Linux Exec: Competing Against Microsoft Is Like “Kicking a Puppy”

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Depending who you ask, you’ll get a different answer about who’s winning the operating system wars. Of course, the Linux people think they’ve won, but here’s the thing–they may be right.

Speaking to Network World, Linux Foundation Executive Director Jim Zemlin asserts that the beloved open-source OS has already beaten Microsoft and Windows when it comes to adoption and implementation. Zemlin says, “I think we just don’t care that much [about Microsoft] anymore. They used to be our big rival, but now it’s kind of like kicking a puppy.” He adds that Linux code runs 70% of global equity trading and claims that it also powers the majority of Internet traffic through sites that use it, like Google, Facebook and Amazon.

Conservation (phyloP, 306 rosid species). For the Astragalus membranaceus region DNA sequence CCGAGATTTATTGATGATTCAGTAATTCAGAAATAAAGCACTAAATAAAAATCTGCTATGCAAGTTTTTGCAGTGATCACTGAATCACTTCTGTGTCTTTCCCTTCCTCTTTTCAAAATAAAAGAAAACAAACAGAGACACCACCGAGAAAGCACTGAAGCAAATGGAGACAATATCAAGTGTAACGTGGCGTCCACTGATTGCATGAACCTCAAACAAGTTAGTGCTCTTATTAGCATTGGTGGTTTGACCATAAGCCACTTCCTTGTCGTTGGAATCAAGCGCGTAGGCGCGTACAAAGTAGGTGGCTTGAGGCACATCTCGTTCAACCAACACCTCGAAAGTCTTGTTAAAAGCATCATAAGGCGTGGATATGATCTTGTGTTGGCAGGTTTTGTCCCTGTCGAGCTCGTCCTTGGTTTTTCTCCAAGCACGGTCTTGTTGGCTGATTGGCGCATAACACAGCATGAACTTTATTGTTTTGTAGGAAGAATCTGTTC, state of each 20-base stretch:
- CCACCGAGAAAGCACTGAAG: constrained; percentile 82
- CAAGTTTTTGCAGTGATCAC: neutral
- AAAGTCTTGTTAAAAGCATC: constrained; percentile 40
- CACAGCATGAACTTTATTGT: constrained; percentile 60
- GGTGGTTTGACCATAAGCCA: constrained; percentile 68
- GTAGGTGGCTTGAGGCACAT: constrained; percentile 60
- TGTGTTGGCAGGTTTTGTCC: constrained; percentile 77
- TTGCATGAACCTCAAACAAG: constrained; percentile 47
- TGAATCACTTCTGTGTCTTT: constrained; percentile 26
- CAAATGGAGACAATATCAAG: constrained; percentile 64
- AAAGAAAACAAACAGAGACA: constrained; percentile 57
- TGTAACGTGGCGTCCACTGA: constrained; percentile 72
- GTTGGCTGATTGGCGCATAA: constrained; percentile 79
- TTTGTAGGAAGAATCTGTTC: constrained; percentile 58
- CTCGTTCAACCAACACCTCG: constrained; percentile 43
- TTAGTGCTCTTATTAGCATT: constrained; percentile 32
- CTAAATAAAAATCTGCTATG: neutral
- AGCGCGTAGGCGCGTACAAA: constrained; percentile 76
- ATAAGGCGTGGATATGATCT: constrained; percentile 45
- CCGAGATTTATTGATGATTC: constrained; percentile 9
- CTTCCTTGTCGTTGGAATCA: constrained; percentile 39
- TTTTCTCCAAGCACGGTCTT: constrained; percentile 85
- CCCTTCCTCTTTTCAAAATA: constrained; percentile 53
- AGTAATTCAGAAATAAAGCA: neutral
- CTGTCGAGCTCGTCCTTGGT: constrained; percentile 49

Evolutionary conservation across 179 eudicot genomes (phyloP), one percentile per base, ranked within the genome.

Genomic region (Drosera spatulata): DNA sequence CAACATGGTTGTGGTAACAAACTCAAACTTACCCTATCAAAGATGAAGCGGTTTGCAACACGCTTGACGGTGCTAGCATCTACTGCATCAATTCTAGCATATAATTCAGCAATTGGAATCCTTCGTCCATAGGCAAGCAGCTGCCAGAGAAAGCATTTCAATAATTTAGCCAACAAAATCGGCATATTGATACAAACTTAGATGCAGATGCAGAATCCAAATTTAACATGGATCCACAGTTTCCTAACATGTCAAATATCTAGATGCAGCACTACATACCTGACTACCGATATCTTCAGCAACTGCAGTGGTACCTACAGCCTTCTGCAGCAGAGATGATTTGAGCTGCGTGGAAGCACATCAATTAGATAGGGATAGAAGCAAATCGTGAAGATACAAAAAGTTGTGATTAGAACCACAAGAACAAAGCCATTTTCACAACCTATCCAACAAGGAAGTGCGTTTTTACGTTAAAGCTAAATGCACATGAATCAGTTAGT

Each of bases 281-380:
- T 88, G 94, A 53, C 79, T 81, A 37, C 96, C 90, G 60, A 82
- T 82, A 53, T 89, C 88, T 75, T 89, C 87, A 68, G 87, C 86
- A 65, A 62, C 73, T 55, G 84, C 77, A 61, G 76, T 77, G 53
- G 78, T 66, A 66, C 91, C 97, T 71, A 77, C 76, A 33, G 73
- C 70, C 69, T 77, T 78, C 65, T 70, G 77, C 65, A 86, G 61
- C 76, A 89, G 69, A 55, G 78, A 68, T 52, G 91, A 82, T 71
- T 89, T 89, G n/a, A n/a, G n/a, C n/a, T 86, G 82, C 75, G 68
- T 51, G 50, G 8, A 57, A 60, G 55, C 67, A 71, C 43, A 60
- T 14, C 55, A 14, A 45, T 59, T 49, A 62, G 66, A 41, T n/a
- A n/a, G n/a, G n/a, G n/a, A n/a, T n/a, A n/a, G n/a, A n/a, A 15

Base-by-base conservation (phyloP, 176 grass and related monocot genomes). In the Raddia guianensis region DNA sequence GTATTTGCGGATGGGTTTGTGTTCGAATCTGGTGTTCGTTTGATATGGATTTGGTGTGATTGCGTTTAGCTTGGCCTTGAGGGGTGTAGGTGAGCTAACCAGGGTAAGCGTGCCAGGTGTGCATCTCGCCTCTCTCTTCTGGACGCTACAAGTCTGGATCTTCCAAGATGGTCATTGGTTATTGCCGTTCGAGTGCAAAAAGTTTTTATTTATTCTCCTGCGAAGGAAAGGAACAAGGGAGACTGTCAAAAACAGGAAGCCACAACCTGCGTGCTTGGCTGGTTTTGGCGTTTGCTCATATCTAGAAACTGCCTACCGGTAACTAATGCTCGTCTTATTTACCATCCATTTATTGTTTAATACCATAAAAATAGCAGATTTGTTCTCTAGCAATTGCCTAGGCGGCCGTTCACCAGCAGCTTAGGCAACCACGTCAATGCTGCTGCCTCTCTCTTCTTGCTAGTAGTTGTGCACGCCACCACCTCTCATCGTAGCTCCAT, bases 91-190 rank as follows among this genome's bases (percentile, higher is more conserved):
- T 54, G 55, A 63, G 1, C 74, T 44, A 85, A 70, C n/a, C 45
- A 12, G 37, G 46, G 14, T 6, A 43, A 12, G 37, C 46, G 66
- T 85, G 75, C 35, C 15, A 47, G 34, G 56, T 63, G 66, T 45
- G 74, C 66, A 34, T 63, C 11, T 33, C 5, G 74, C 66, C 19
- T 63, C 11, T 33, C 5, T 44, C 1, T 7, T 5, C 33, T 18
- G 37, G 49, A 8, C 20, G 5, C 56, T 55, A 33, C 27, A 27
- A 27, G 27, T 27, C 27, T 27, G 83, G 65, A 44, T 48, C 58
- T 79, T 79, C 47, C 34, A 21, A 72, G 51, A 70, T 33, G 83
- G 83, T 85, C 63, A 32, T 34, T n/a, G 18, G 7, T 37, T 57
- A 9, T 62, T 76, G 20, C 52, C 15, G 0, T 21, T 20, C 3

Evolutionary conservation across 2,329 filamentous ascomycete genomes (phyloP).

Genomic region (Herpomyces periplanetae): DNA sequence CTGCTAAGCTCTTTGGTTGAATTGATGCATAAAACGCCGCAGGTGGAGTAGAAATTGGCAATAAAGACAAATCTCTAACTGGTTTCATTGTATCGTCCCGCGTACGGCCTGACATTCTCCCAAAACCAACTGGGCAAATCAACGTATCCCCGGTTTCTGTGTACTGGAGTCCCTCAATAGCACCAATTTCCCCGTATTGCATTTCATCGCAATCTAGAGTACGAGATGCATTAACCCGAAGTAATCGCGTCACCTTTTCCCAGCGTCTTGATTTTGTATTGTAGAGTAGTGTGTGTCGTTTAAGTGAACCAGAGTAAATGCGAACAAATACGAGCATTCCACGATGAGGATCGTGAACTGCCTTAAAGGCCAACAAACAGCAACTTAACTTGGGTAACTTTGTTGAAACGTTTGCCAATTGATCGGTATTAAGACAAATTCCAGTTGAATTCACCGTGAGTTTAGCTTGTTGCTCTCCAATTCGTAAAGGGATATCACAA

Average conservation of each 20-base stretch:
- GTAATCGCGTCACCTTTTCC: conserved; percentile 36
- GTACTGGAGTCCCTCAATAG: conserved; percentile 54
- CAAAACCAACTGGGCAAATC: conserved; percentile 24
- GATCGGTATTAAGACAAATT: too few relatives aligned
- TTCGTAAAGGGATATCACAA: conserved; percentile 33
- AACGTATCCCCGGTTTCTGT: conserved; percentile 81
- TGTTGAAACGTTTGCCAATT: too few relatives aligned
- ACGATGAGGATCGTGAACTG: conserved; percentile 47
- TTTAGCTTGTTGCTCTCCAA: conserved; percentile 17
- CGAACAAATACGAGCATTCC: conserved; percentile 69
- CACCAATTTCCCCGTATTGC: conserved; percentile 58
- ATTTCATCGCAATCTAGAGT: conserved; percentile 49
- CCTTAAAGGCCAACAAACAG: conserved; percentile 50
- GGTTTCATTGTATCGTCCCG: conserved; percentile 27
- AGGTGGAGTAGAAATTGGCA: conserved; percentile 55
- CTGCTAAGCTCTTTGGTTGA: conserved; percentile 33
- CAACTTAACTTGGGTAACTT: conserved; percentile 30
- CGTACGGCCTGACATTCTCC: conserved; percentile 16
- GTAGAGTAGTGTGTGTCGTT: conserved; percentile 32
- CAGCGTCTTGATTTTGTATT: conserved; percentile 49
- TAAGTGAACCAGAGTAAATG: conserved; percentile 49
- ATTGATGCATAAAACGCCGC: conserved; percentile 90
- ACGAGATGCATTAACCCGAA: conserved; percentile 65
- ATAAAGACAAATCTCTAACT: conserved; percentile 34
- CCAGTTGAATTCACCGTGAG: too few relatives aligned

The article goes on to say:

Linux can be found in consumer electronics devices, like Sony televisions and camcorders, the Amazon Kindle, and in smartphones and tablets as part of Google’s Android. Linux leads the market from the tiniest embedded systems to the largest supercomputers, with more than 90% of the Top 500 supercomputing sites in the world running Linux.

Nevertheless, the one place that Linux isn’t a big dog is on consumer desktops. ‘Puppy’ Microsoft owns a near-monopoly market share, with Apple making gains–and when it coms to Apple, Zemlin’s a bit kinder. Zemlin calls the Cupertino company “your worst enemy and your best friend if you’re an open source guy.” The exec expresses admiration for how Apple works with open source but posits that desktop OSes won’t be as important to people as cloud computing becomes more prevalent.

Linux celebrates its 25th Anniversary this year, so no matter who you pledge your OS allegiance to, it’s worth tipping your hat to scrappy indie coder Linus Torvalds and the way that his work’s managed to change the very notion of proprietary technology.